The St George Illawarra Dragons have found themselves on wrong end of a bizarre NRL first that’s left fans and commentators scratching their heads.
Cameron McInnes was the unlucky man to become the first one pinged as part of the NRL’s latest penalty crackdown.
The contentious incident came during the second half of the Dragons’ thrilling 18-16 win against the Bulldogs.
Saints hooker Cameron McInnes was at dummy half when he threw a pass into Bulldogs forward Josh Jackson, who hadn’t been able to get back onto his own side after making the previous tackle.
Referee Matt Cecchin ruled that the Dragons hooker deliberately threw the ball into the Bulldogs player, which up until this weekend, would have seen his own side awarded the penalty.
The Dragons regathered the ball, leading commentators to believe that perhaps it would have been deemed play on at worst.
However, as part of the latest controversial initiative of the whistle-blowers, the penalty went against McInnes, who was adjudged to have been deliberately trying to milk a penalty.
“Cameron McInnes was trying to pass the ball in that direction,” league great Greg Alexander said in commentary.
“I think they got it wrong. I don’t mind the idea of the referees penalising someone who is standing behind the ruck and the dummy half just throws it into him — that’s not the angle or who is was trying to find.
“I think he picked his wrong mark, Matt Cecchin.
“I wouldn’t have given a penalty there.
Alexander’s fellow commentators agreed that it was a confusing new rule.
“I don’t under why we’re putting pressure on the referees by creating new rules and new ways for penalties,” Brett Finch said.
“It’s like if you’re running the footy and you’re trying to milk a penalty in the play-the-ball, the ref just says get up and play it so you lose that advantage by wasting a few seconds on the ground.
“If you deliberately do it, rule play on and then you’ll cop the effects of that.”
Confused fans slammed the new rule on social media afterwards, with some labelling it “nonsensical.”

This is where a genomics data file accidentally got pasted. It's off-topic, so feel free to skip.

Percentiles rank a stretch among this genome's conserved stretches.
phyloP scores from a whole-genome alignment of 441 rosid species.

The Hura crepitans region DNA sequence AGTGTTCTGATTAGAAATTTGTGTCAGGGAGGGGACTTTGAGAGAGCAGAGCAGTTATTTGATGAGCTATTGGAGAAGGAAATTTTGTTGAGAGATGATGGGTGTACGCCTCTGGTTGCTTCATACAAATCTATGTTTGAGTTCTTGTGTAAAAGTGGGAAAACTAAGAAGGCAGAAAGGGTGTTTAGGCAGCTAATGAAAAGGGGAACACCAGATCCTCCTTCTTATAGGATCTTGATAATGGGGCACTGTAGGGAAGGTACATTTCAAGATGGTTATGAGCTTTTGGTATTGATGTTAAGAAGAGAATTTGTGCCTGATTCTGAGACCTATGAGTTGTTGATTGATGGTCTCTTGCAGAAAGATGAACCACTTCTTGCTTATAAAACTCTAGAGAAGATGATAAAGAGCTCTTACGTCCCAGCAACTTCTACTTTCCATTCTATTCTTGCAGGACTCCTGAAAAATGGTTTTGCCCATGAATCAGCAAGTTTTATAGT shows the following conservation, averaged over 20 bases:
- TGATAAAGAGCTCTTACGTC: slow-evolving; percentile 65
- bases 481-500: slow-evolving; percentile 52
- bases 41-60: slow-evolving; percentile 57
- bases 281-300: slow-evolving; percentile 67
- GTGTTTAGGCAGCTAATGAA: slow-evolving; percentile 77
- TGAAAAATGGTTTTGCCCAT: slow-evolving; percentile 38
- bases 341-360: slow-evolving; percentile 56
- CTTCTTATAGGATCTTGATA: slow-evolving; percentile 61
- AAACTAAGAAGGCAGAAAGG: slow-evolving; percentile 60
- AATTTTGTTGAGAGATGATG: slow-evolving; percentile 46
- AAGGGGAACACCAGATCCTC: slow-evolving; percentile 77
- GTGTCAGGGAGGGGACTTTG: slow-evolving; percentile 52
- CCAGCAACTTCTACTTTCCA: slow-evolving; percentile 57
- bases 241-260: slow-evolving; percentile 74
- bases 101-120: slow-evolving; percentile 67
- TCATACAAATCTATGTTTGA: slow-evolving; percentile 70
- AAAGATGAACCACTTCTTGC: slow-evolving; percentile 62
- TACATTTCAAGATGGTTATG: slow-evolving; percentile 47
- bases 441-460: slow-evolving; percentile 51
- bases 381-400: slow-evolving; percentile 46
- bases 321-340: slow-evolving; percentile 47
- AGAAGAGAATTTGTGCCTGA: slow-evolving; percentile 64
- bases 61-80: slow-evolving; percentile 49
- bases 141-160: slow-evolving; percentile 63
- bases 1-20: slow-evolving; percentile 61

Exactly what rule did Cameron McInnes just break to be penalised? Joke. #NRLBulldogsDragons
— Matt Davies (@MattJDavies74) June 11, 2018
— monocag (@monocag1) June 11, 2018
If thats a penalty i would instruct 2 defenders to stand either side of the dummy half every play
— matthew edwards (@matte1579) June 11, 2018
So why dont markers just stand on the side of the play the ball to block the pass lol
— warning signed (@terriblebelief) June 11, 2018
Fortunately for the Dragons, the contentious decision didn’t have a bearing on the result as the visitors were able to hold off an inspired second half assault from the Bulldogs.
Having spent the first half failing to get around the Dragons’ defence, it was a Brett Morris linebreak through the middle that was the catalyst for Canterbury’s comeback.
Will Hopoate pounced on a Josh Jackson grubber soon after the Morris bust then the veteran winger also grounded a Matt Frawley kick not long after.
Moses Mbye’s sideline conversion gave the Bulldogs a shock two-point lead with half an hour to go.
However, back-to-back Gareth Widdop penalties, the second of which came against Aaron Woods for a late shot on James Graham, gave the advantage back to the Dragons.
The Bulldogs had a number of chances to steal the game late, including a Marcelo Montoya break that was stopped by a desperate Matt Dufty tackle, but the Dragons held on to claim a narrow victory.
It was their first win in the Queen’s Birthday clash since its inception in 2015 and lifts them back above Penrith on points differential after the Panthers managed to beat Canberra by only one.
A long afternoon appeared on the cards for the Bulldogs when Dragons hooker Cameron McInnes cleanly broke the line in the first set.
Errors such as Moses Mbye failing to find touch were sandwiched by conceding soft tries to Euan Aitken and Tariq Sims on either edge.
An 18th-minute try to Adam Elliott stemmed the tide but the Dragons took an eight-point lead after Macdonald crossed for one of his trademark diving efforts just before the break.